In the illustrated embodiment, retaining mechanism 120 includes a wheel 134 configured to rotate about pivot pin 116 as blade 112 pivots. Wheel 134 allows for pivotal movement of blade 112 by compressing of wheel 134 or movement of wheel 134 away from blade 112 or both. For example, wheel 134 may be made of a flexible material, such as rubber, elastomeric material or the like, such that wheel 134 may compress to allow the wheel to move out of notch 124 to allow the blade to pivot. Optionally, the wheel may be connected to a linear retaining mechanism or biasing element, such as in a similar manner as discussed above with respect to retaining mechanism 20, to facilitate displacement of the wheel away from notch 124. Retaining mechanism 120 may further include a bearing or bushing (not shown) to aid in smooth rotation of wheel 134. Such bearing or bushing may be any suitable bearing or device for easing rotation of wheel 134, such as, for example, a ball bearing, a bronze oilite-type bushing or the like, as will be apparent to the skilled artisan.

During assembly, wheel 134 may be pivotably attached to body 114 by an axle 136. Axle 136 may, for example, be a set-screw, cotter pin, press-fit pin, or the like. Retaining mechanism 120 may be located in a slot or passageway in body 114, thereby substantially centering wheel 134 with respect to body 114 for balance (see FIG. 6). After assembly, arrowhead 110 may be connected to an arrow or used as a projectile as described above. When fired and during flight, blade 112 is in an initial centered position wherein wheel 134 is at and partially in notch 124. When force is exerted at blade edge 118, as when one wing of the blade 112 encounters a harder material than the material encountered by the other wing, wheel 134 may be compressed or displaced by such force differential whereby blade 112 may then pivot, such as in a similar manner as described above.

In addition to holding blade 112 in a centered position relative to body 114 (such as during flight), retaining mechanism 120 may be used to dampen pivotal motion of blade 112. For example, if the resilience of the material used for wheel 134 is increased, it may act to impede pivoting of blade 112 even after wheel 134 has been forced out of notch 124. Also, the presence or absence of a ball bearing or bushing may affect how freely wheel 134 rotates and, thus, how freely blade 112 pivots. Thus, a desired resistance to pivotal movement of blade 112 can be achieved by selecting a material for wheel 134 that is capable of delivering a desired or appropriate amount of force, and/or selecting or omitting a bushing or bearing to promote or impede rotation of wheel 134.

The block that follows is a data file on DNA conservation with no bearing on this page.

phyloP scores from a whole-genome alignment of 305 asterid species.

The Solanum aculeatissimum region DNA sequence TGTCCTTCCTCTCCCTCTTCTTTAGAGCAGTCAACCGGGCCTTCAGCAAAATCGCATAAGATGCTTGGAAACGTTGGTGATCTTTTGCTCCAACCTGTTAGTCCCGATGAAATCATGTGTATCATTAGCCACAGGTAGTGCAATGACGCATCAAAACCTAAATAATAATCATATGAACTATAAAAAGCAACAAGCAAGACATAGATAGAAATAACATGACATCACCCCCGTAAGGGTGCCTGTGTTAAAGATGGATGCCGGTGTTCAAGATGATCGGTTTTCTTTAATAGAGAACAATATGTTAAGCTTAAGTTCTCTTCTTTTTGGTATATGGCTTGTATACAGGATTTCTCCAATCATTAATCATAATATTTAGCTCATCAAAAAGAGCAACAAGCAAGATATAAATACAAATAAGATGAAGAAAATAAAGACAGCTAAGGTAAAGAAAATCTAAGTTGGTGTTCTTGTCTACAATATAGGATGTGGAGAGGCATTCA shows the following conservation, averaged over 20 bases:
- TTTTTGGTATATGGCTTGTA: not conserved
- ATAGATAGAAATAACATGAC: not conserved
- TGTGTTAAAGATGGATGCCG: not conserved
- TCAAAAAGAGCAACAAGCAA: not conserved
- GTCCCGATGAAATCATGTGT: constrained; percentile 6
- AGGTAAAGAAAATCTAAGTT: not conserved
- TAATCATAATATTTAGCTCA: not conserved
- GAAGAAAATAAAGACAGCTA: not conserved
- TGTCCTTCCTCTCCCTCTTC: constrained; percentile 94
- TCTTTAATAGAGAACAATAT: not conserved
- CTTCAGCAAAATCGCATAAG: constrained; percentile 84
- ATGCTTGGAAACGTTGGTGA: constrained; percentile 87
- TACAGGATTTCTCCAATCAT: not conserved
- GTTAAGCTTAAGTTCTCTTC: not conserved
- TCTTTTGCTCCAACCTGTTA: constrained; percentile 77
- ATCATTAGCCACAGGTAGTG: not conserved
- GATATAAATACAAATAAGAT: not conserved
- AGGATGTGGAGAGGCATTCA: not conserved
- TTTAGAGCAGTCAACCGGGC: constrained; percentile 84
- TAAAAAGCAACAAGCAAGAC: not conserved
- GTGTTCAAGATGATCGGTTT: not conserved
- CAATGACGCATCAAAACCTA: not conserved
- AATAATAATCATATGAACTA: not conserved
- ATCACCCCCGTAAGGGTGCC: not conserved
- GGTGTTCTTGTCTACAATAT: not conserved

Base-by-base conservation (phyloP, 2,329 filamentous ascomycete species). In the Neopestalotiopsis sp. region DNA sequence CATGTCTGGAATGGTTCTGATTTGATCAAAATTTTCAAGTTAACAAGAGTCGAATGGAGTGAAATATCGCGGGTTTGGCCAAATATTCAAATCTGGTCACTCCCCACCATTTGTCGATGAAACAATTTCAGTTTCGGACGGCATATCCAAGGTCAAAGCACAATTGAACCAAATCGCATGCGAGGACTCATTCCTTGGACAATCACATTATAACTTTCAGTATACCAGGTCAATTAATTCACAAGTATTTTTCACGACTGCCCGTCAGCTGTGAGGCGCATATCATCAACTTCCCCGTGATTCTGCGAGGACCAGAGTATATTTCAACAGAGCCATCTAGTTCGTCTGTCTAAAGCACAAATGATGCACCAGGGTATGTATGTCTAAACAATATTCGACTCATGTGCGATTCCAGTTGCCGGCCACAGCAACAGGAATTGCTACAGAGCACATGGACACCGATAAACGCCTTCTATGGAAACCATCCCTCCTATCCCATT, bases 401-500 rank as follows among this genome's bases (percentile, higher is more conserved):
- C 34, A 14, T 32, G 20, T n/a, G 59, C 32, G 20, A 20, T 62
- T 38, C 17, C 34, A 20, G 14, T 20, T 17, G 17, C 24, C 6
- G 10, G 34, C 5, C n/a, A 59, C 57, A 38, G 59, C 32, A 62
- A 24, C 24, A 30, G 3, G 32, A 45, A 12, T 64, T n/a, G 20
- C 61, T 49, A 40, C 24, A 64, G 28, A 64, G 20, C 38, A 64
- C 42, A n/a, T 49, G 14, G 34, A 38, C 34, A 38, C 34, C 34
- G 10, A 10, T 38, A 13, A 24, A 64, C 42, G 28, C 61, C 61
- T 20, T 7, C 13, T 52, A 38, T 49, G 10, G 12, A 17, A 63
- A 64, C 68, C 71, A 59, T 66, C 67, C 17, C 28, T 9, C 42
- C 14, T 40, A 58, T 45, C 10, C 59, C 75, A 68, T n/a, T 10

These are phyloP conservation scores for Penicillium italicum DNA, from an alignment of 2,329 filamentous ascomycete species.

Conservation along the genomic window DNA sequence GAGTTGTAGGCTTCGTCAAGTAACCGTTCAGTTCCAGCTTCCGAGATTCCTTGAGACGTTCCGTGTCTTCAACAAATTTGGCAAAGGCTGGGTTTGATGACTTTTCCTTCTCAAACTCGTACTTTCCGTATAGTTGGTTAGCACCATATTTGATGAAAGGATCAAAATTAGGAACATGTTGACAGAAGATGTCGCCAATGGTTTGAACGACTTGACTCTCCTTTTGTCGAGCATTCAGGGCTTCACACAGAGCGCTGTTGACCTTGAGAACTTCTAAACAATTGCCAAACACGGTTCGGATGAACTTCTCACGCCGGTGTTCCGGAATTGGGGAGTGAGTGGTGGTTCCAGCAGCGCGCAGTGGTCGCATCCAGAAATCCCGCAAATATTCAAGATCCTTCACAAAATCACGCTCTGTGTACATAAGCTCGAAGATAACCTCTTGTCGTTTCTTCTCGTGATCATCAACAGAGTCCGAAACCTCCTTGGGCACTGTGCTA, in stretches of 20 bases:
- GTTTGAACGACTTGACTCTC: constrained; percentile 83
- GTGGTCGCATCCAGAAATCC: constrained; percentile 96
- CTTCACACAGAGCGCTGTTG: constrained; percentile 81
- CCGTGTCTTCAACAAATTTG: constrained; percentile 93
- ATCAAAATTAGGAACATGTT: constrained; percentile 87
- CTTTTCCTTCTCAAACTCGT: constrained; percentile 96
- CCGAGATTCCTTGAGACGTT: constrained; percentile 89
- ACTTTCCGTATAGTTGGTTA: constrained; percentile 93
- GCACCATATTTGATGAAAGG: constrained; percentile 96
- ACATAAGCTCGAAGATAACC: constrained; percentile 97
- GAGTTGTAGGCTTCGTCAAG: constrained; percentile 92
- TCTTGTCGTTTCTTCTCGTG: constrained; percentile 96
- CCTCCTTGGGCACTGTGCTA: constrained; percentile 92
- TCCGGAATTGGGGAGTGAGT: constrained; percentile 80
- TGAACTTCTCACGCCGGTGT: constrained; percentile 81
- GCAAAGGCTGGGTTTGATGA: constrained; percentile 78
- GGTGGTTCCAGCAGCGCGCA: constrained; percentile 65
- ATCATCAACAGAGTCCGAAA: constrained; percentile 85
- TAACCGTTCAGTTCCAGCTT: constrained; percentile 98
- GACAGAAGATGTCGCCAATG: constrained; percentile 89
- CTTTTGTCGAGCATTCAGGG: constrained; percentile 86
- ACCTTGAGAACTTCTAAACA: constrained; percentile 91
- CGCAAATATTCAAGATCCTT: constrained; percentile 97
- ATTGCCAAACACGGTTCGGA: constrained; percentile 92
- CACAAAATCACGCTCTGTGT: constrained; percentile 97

Referring now to FIGS. 7-12, an archery hunting device or arrowhead 210 includes a first blade 212 and a second blade 213 pivotally mounted at a body 214 and pivotable about a pivot pin or axis 216. Arrowhead 210 may otherwise be substantially similar to arrowhead 10, discussed above, such that a detailed discussion of the arrowheads need not be repeated herein. The similar components are referenced in FIGS. 1-3 and 7-12 with like reference numbers, but with the reference numbers of FIGS. 7-12 having 200 added thereto.

Body 214 may include a pointed portion 226, a passageway or threaded bore 228, and an externally threaded portion 232, similar to body 14, but may further include a wider slot 215 to accommodate at least two overlapping blades (FIG. 12). First blade 212 and second blade 213 each have at least one substantially sharpened portion or edge 218 and 219, respectively, and each includes an aperture adapted to facilitate pivotable connection to body 214 with pivot pin 216. Each blade may include an interlocking tab 222 that lock the blades in a deployed position. As best seen in FIGS. 10-10B, the interlocking tabs may comprise non-planar portions or curved or turned portions of the otherwise planar blades with the tabs 222 extending toward the other adjacent blade, such that when first blade 212 and second blade 213 pivot or open sufficiently, the non-planar portion or tab of the first blade snaps over the edge or non-planar portion or tab of the second blade, thereby substantially interlocking the two blades to form a substantially unitary whole blade. When so interlocked, the two blades may pivot together about pivot pin 216 in the manner of a single blade. First blade 212 and second blade 213 may be substantially identical to promote manufacturing efficiency and cost effectiveness.

In the illustrated embodiment, first blade 212 has a first opening lever 224 configured to convert the force of impact with an object, such as an animal, into pivotal motion of first blade 212 toward its open position (FIG. 8). Second blade 213 may be configured similar to first blade 212, with a second opening lever 225 configured to translate the same or similar force employed in pivoting first blade 212 into pivoting of second blade 213 toward its deployed position. Thus, arrowhead 210 may be fired with blades 212, 213 in a folded or closed position, as discussed below. When the arrowhead impacts an animal, the flesh of the animal pushes against levers 224, 225, thereby pivoting the blades to an open or unfolded position. Further, because the opening of the blades occurs substantially immediately upon impact, the expanded wound cavity resulting from the opened blades (discussed below) runs along substantially the entire depth of the wound.